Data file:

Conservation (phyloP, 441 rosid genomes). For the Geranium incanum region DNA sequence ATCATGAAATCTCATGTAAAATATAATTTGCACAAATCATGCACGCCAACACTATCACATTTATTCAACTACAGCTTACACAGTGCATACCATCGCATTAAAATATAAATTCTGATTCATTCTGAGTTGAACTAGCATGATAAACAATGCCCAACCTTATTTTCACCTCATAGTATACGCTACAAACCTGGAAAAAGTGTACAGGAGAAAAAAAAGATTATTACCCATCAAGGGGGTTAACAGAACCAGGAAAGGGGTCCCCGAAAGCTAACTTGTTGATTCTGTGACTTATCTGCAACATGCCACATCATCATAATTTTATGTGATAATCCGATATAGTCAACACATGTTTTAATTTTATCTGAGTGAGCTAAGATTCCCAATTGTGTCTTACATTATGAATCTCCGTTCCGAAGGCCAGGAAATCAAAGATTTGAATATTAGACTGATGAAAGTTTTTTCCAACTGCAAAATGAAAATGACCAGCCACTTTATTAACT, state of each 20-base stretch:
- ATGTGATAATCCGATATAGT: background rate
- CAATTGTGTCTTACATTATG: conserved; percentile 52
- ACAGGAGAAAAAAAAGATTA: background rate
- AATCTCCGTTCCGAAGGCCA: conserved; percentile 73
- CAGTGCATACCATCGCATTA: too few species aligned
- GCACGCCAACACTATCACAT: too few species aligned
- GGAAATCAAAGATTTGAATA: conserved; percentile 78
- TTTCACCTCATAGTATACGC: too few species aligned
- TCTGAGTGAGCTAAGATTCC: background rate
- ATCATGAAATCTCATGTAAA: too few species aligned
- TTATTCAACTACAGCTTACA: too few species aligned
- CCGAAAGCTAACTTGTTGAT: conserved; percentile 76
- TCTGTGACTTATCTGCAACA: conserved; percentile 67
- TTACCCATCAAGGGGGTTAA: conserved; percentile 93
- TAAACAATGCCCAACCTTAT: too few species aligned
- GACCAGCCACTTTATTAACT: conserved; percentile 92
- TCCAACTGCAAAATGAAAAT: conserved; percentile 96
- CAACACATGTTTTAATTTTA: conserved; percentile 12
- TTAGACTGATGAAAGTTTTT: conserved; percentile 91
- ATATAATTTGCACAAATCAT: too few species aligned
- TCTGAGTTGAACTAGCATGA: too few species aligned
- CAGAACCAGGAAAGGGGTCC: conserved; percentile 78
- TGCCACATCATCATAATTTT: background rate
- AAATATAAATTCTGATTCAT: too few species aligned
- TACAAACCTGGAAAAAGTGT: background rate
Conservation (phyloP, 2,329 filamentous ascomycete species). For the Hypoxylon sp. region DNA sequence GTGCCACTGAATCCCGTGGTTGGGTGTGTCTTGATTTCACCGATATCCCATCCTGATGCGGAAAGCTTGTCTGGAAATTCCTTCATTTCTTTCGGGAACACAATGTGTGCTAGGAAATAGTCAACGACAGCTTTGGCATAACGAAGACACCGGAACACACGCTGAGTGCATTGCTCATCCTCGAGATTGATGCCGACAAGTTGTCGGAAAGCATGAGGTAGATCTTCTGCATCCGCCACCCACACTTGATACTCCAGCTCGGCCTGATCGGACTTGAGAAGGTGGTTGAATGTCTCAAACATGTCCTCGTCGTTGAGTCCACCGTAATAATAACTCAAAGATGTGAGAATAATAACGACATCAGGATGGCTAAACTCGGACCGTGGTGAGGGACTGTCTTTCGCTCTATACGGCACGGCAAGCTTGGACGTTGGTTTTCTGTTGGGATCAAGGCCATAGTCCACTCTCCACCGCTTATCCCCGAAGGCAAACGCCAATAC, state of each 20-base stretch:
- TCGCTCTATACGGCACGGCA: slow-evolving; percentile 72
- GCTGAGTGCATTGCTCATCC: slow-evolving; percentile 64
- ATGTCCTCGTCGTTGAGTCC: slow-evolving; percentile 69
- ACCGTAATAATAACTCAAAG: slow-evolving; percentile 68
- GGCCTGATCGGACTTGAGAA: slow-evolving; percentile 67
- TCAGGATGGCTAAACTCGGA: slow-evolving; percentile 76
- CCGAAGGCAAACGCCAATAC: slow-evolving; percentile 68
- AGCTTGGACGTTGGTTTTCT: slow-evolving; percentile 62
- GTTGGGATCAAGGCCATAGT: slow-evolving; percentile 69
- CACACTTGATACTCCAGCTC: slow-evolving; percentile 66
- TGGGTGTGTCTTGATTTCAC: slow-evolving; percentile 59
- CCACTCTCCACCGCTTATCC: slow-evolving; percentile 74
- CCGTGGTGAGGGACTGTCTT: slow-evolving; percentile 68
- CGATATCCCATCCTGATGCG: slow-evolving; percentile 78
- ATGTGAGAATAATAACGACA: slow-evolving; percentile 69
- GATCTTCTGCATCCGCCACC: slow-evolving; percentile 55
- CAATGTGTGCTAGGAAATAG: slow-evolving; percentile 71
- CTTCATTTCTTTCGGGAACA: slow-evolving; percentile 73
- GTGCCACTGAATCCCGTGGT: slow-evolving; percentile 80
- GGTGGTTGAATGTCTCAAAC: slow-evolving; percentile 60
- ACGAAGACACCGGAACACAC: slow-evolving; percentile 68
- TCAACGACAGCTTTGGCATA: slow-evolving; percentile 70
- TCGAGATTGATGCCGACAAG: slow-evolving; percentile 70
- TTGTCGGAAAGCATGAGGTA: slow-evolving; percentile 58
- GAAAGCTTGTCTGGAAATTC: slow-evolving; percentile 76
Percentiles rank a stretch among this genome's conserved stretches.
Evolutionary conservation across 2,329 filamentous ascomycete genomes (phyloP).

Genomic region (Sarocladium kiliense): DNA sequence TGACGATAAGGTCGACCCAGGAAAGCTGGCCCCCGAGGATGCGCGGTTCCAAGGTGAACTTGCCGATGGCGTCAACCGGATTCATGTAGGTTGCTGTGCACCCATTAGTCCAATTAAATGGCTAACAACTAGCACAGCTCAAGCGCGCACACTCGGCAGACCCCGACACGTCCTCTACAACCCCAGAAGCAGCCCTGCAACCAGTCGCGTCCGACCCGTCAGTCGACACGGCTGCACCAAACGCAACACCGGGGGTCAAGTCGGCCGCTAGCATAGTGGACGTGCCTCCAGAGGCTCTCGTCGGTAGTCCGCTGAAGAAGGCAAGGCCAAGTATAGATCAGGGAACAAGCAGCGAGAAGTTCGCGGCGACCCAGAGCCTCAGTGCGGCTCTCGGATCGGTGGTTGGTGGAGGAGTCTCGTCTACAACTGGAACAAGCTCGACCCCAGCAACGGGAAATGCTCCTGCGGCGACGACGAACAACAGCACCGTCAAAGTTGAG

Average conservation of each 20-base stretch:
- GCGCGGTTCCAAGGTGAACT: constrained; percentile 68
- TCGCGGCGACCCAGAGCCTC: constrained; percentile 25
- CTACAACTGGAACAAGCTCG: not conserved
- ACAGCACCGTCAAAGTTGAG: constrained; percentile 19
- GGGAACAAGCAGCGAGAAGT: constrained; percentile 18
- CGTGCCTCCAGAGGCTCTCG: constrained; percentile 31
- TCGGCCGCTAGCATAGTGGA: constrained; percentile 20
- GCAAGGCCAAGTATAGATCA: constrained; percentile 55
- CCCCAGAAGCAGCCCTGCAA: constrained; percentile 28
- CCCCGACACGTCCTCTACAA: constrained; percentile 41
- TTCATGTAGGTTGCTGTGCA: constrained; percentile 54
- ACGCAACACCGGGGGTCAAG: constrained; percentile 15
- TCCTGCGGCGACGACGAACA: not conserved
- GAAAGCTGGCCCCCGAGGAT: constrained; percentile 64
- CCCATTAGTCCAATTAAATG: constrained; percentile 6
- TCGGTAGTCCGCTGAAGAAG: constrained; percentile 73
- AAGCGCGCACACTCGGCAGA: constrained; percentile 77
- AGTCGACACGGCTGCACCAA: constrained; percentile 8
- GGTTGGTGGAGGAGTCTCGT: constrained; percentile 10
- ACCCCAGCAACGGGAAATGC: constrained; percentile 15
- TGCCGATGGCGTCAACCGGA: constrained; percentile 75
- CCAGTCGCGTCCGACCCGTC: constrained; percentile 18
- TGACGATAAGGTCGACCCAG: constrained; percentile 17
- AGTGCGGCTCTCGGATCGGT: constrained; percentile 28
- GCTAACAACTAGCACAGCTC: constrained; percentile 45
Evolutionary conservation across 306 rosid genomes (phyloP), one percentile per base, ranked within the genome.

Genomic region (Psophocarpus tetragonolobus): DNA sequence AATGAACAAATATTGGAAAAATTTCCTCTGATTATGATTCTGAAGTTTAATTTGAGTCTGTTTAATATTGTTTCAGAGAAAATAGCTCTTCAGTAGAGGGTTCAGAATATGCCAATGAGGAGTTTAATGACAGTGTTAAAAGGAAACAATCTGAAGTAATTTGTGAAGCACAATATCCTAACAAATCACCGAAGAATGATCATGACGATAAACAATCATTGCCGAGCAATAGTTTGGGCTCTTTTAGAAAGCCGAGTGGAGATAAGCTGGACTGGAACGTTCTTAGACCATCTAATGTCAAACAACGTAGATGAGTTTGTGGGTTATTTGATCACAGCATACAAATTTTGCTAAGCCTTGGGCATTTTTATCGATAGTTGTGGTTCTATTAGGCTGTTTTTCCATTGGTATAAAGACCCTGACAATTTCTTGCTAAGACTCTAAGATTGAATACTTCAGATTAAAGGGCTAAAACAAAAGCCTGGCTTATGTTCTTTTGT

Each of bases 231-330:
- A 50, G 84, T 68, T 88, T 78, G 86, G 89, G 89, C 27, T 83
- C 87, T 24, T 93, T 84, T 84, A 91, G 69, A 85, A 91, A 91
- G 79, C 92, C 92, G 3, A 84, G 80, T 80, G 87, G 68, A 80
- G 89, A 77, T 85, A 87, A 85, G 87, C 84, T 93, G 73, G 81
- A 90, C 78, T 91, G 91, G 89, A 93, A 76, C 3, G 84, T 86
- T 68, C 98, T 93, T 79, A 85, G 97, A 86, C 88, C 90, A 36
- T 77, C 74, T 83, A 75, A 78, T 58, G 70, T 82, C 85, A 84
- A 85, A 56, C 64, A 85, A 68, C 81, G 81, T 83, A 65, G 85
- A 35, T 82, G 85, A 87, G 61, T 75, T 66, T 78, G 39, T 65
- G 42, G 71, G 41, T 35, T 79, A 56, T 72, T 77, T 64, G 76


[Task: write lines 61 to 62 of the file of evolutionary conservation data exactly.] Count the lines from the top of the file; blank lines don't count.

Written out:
- GGGAACAAGCAGCGAGAAGT: constrained; percentile 18
- CGTGCCTCCAGAGGCTCTCG: constrained; percentile 31